2012 was a phenomenal year for online TV growth. According to iResearch, online TV industry in China as a whole has nearly doubled their revenue and is projected to reach 17.9 billion RMB in 2013. Pre-rolls will still be the most popular form of media buy on these sites. But online TV channels are moving more and more into becoming original content creators as opposed to purely relying on user-generated content. Starting as early as 2011, Youku have made numerous popular original mini-movies and series from their own production teams, namely "Old Boy", "Father", "Miss Puff". And brands such as Yili and Nestle have also co-operated with Youku to create their own brand sponsored original mini-movies. As we move in 2013, overall online TV consumer consumption is growing even faster. So it will certainly be another strong year for the online TV industry, and advertisers should look for more innovations and content collaboration/co-creation opportunities with them.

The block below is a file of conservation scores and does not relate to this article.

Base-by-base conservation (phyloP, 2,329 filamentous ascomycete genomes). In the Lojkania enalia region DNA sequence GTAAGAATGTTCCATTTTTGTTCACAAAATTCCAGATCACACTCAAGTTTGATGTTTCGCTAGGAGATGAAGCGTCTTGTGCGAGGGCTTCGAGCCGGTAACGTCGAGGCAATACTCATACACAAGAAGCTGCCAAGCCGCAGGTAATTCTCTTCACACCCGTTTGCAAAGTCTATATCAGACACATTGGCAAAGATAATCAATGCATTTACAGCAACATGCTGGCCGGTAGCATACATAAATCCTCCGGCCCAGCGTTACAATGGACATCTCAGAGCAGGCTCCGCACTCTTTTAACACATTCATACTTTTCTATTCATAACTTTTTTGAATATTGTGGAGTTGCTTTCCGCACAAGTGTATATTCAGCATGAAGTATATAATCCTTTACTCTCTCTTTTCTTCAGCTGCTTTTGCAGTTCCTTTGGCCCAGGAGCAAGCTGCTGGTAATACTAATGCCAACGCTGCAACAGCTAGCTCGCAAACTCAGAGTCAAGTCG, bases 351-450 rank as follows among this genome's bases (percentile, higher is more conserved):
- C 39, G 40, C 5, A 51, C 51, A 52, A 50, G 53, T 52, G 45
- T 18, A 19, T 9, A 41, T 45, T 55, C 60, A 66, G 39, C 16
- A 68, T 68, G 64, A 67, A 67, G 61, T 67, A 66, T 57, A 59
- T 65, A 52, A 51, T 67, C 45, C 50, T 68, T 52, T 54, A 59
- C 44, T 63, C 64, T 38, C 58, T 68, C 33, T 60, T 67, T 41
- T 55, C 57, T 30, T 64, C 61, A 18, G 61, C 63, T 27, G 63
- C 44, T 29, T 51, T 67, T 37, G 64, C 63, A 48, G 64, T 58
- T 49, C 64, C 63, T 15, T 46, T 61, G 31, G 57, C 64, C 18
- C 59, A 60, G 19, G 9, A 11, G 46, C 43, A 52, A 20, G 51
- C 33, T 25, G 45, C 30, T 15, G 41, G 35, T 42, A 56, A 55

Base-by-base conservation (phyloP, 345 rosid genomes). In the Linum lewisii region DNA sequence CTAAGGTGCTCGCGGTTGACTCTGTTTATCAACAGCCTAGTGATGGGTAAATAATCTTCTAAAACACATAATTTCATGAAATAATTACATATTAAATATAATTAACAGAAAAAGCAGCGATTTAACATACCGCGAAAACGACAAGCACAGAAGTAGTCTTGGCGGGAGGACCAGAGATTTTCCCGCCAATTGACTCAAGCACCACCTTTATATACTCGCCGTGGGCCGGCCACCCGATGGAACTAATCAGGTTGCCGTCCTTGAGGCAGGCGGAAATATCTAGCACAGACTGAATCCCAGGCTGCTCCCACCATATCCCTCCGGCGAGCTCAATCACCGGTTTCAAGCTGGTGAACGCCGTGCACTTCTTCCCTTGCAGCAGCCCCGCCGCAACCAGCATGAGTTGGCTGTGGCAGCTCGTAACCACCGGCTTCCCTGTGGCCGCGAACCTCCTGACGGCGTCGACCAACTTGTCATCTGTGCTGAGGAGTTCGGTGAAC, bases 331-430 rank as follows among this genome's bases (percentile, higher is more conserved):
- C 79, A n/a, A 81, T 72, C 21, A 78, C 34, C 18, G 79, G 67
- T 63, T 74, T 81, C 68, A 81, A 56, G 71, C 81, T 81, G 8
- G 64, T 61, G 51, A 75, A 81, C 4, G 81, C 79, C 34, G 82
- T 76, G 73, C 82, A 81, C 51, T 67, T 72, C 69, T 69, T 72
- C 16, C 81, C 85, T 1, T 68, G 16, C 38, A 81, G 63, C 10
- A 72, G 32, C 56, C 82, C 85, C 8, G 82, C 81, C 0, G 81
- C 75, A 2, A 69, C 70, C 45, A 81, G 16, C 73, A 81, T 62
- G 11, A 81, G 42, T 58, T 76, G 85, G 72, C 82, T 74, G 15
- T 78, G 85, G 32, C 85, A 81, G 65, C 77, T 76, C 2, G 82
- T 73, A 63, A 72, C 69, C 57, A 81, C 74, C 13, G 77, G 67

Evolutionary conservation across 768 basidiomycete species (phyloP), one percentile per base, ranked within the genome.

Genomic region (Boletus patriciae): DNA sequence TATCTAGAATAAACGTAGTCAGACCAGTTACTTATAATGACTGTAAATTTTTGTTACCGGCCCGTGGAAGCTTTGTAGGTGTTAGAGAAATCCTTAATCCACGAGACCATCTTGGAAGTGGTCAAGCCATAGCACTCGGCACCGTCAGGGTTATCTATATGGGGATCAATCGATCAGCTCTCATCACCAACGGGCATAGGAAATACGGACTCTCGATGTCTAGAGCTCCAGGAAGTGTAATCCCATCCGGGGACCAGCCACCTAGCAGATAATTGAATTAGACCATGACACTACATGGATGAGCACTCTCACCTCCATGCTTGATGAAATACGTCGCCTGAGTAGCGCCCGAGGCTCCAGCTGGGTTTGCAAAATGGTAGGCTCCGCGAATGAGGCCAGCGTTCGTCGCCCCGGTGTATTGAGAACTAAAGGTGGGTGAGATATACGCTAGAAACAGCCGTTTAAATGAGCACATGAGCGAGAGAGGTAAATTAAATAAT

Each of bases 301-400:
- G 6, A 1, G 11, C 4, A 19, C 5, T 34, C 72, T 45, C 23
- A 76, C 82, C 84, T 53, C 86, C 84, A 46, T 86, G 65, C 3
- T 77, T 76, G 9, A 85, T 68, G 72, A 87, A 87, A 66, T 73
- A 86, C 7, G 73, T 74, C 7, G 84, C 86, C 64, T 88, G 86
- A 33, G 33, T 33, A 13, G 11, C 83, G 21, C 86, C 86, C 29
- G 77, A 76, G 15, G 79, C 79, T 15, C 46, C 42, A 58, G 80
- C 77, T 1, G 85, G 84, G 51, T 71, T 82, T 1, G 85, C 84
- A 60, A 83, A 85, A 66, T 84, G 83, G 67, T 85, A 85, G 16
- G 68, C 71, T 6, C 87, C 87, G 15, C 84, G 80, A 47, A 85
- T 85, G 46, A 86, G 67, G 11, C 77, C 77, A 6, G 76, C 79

4. The "search war" begins as 360 goes head to head with BaiduLet the search war begin! 360 launched so.360.cn late 2012, and from the latest Experian Hitwise data, it's reported to have as much as 10 percent search market share. Now Baidu still dominates at a whopping 60 percent market share, followed by 360 and other stagnant local players like Sohu, Soguo, and Tencent Soso. 360 has gained stable market share in an astounding fast pace due to its popular anti-virus software and browser. And it's moving fast to commercialize their SEM offerings with a Google partnership as well as copying Baidu branding SEM products like the Brandzone. (Portrayed below) So the search industry in 2013 will certainly be a battlefield with Baidu and 360 duking it out through various means.
5. Social ad effectiveness in question causing a move from display to KOL (Key opinion leaders) based media buying on SNS (Social networking site) channels